The custom UserType API overrides the clone() method to map data from Java types to SQL types. This API defines many methods, such as the methods for specifying the Java types, SQL types, and the bidirectional conversion between SQL data and Java objects. It also defines the object identification methods such as hashCode() and euqals(), deep copy methods, and serialization-related methods. Code example:
△ Figure 3: Code example
After implementing the custom UserType API, we can apply the type annotation to specify attributes of the Entity class. The code example is as follows:
△ Figure4: Code example
Then, we can implement the unidirectional conversion of custom user data types. In actual practices, this method is complicated. It is also awkward to define the type of a hash string (which is String) as HashStringField. Therefore, we finally adopt the getter and setter methods for direct type conversion, instead of the custom UserType API.
III. "Replace the Engine of a Flying Aircraft": Seamless Data Masking for an Online System
In addition to avoiding large-scale modifications on the business logic, we also need to solve the problem of cross-node and cross-region service deployment to implement automatic conversion of plaintext fields. It is because that both new and old services exist in the online system at this time. We cannot shut down a core system for upgrade. How do we "replace the engine of a flying aircraft"? We have adopted a three-step solution after fields to be masked are added to the database. Step 1: Perform double write but trust plaintext fields. Step 2: Perform double write but trust encrypted fields. Step 3: Independently use encrypted fields. After these three steps, we can discard plaintext fields to prevent potential security risks. Detailed description of these three steps:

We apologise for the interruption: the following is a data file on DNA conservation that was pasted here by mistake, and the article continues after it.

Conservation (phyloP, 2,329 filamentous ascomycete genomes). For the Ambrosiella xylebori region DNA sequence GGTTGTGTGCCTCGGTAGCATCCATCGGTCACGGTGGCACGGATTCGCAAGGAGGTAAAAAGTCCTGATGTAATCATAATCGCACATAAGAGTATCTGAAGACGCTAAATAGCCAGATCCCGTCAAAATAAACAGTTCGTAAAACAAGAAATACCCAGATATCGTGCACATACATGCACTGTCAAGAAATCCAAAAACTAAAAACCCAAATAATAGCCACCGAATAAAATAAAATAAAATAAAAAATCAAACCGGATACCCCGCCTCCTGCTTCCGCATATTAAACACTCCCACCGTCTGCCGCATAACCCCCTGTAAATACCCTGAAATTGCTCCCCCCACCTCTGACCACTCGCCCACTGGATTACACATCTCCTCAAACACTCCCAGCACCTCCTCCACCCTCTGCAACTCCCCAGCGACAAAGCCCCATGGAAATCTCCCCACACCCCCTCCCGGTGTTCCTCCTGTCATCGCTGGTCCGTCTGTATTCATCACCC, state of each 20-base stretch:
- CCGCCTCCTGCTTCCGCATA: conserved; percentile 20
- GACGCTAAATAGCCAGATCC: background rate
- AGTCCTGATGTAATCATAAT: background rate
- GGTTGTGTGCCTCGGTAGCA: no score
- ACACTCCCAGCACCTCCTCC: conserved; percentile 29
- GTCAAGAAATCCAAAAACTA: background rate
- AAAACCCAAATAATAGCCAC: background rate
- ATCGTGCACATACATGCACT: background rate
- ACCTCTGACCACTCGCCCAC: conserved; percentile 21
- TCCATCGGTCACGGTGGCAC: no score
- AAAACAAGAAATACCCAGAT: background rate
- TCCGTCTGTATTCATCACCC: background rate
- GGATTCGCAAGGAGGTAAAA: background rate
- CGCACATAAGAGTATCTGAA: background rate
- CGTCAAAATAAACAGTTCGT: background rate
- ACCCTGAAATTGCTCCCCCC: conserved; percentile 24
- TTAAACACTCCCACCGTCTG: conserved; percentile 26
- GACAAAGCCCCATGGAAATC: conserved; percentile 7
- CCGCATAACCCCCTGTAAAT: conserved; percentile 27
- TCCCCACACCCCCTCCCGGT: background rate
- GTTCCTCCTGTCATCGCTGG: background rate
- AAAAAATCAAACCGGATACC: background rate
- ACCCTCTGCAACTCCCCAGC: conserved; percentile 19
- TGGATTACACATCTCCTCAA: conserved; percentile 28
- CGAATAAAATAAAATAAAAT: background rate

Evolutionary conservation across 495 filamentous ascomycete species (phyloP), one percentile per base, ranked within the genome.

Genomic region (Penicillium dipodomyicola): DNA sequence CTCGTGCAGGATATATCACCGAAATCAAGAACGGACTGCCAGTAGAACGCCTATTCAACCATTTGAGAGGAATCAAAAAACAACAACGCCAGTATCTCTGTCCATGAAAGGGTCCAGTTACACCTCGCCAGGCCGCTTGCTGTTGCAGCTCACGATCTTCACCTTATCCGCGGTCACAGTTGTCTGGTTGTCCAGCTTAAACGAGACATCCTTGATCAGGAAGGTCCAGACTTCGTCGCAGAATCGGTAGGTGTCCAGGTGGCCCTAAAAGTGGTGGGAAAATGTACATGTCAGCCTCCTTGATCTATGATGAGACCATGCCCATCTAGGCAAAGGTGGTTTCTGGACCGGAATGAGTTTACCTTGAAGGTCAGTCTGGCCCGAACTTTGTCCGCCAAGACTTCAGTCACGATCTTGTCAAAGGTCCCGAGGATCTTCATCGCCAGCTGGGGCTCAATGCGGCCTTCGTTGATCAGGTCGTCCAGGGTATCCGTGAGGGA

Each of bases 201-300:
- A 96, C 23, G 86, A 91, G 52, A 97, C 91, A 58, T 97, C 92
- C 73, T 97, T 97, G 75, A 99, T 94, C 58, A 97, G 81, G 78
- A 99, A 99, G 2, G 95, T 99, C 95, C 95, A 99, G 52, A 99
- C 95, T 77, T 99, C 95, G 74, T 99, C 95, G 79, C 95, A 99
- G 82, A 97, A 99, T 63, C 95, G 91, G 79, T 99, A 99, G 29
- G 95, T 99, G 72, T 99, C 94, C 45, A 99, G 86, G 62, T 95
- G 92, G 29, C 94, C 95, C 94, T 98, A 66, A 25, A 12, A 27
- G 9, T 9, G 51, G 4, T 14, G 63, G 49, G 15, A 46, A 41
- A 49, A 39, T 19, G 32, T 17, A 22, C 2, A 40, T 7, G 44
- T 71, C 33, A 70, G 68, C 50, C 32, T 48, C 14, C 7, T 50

Step 1: Perform double write but trust plaintext fields
Take the phone field in the Entity class as an example. First, add fields to be masked such as phone_hash and phone_secure to the database. Their values can be empty by default. Then, update objects of the Entity class and upgrade the service. The service reads only data stored in plaintext fields. The service writes both plaintext and encrypted data into the database to ensure that the data read during the service upgrade is accurate. Then, use the getter and setter methods to the convert data types.
△ Figure5: Code example
Step 2: Perform double write but trust encrypted fields
After fields to be masked are updated, check all service functions to verify whether the service upgrade is successful. Run set phone_secure = Encrypt(phone) to fill in values for all encrypted fields. Then, the phone_secure field stores all the accurate and encrypted data.
Next, modify the code2 to change the trust relationship. The service is deployed across nodes and regions. Therefore, double write is still required to ensure that data read from both the new and old nodes is the latest. However, the service reads data of the encrypted fields when it reads objects of the database. Take the phone field as an example again. Code example:
△ Figure6: Code example
Step 3: Independently use encrypted fields
After step 2 is completed, all nodes trust the encrypted fields. In step 3, plaintext write is no longer performed and plaintext fields is discarded from the system. Now, we need to change the mapping relationship in the Entity class. Code example:
△ Figure7: Code example
Now, the Entity class is restored to the clean version that is free of phoneSecure attribute. The code is slightly updated, with only two annotations added to the phone field. If the system runs properly for a period after the plaintext fields are discarded, rename the table and then permanently delete the plaintext fields. This step completes the data masking process for an online system.
Note: Systems mentioned in this article are relational databases and the data masking solution introduced in this article applies only to these databases.
Note: In this step, the code needs to be modified if the phone field is used as the query condition. The query condition needs to be changed from plaintext fields to encrypted (MD5) fields.